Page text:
Though a visitor in passing through the park at present must be attracted by the freshness and variety in form and color of the newly opened foliage, yet a keener interest is generally awakened by the newly opened flowers. The native white hawthorn is now conspicuous at every turn, and the black or pear thorn is nearly as common, but the flower is not so forward. The native crabs are fully out and highly ornamental. They are in company with escaped seedlings from the orchards, which are much inferior in beauty and fragrance. The native bladder nut is common near the Delaware road stone arch, and the Japan species in the nursery, where also the yellow flowers of the Siberian pea tree may be seen. Three spireas, the germander leaved, the lance-leaved and the elm-leaved, are quite common and attractive by the appearance of their small white flowers. Bordering the shrubbery bed on the boathouse “terrace,” the yellow flowers of the dwarf Kerria are noticeable. The native chokecherry is flowering as freely as its relative, the European bird cherry, but it is not so conspicuous. The wild black cherry, closely allied to both, is a few days later.

A more distant relative, the Mahalet cherry, is nearly out of bloom. The flower is not showy, but is very fragrant. The honey scented tamarind is now opening, and the slender, wand-like branches, though almost leafless yet, are entirely covered by the multitude of small rosy flowers. The small green flowers of the sycamore maple would hardly be noticeable were it not for their large pendent racemes. The large green flower of the cucumber magnolia is also open, but the flower and leaf are so nearly alike in color that, in spite of its great size and distinctive form, it may not be noticed unless specially looked for. The round green cluster of the snowball is more quickly noticed, and it is daily growing larger and paler until its name is justified. The most conspicuous flower-cluster appearing lately is that of the red-berried elder, a large bush of which near “the outlook” might be easily mistaken for a white lilac. The climbing wisteria on the quarry ledge has a flower truss as large and almost identical in color with the common lilac. The red dogwood and the “sheepberry” viburnum are also in flower, both white in broad cymes.

To those studying botanical characteristics or peculiarities, and not specially hunting for beauty or perfume in the flower, attention may be directed to several species of oak and pine now in bloom, and also to the diminutive buttonballs of the sycamore or plane. The curious may also look for the real flowers in the so-called “flowering” dogwood, or prick the sensitive stamens of the barberry. As examples of ripe seed in May notice may be taken of the loose cotton down on the black willow and trembling aspen, which will soon be floating off with the seed to which it is attached. But the dandelion is still earlier, for it has in like manner been sowing its seed for a week or more. It is the most prolific and persistent of all hardy plants, ripening the seed both earlier and later than others, producing successive crops more quickly and constantly, and sowing the seed far and wide with prodigal liberality and remarkable success.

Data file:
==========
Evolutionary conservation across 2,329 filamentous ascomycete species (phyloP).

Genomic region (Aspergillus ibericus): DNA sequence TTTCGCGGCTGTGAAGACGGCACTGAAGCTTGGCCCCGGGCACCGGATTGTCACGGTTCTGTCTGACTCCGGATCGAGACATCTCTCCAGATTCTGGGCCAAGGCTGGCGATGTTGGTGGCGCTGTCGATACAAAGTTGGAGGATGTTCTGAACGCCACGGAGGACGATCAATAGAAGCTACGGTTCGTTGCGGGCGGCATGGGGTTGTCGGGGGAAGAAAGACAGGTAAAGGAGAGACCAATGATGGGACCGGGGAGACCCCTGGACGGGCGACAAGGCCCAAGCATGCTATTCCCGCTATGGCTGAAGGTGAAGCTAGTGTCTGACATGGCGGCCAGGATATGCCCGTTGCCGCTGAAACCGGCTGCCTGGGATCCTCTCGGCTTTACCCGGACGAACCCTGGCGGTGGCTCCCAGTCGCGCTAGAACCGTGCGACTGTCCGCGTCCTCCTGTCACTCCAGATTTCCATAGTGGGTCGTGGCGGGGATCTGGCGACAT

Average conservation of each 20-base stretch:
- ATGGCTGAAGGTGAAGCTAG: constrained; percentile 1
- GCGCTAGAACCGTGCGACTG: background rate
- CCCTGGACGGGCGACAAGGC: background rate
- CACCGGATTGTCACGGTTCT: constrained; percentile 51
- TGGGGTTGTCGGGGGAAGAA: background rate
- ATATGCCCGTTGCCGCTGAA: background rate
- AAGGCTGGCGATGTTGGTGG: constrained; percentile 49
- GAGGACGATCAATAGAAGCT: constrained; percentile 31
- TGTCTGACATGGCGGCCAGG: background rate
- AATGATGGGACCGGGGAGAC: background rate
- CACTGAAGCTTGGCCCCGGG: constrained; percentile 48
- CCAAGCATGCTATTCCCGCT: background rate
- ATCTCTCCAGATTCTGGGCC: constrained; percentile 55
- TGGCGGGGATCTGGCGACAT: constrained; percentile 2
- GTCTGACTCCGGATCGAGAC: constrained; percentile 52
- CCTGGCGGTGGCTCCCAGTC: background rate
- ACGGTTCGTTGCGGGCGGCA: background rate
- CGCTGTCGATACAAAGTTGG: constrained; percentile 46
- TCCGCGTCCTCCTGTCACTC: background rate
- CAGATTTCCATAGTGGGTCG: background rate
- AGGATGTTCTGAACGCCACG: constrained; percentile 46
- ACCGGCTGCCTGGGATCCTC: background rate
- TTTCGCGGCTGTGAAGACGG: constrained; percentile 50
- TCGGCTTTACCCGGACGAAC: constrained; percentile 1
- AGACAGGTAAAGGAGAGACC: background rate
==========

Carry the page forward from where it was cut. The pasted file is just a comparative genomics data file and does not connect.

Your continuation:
“The Round Table.”, The Daily Courier, Buffalo, New York, 30 May 1886:

The Tardiest Trees in the Park Assuming their Foliage.

Even the latest of the evergreen conifers are now pushing out their young “needles.” At this stage all the members of this large family are particularly attractive to the eye on account of the vivid contrast in color between the new leaves and the old. The young shoots are of a much lighter shade of green, the ornamental effect of which is heightened by the distinctive manner in which it stands out on the tips of the twigs, in bold relief against the body of the tree. In the pines, spruces and firs this characteristic is just now especially prominent.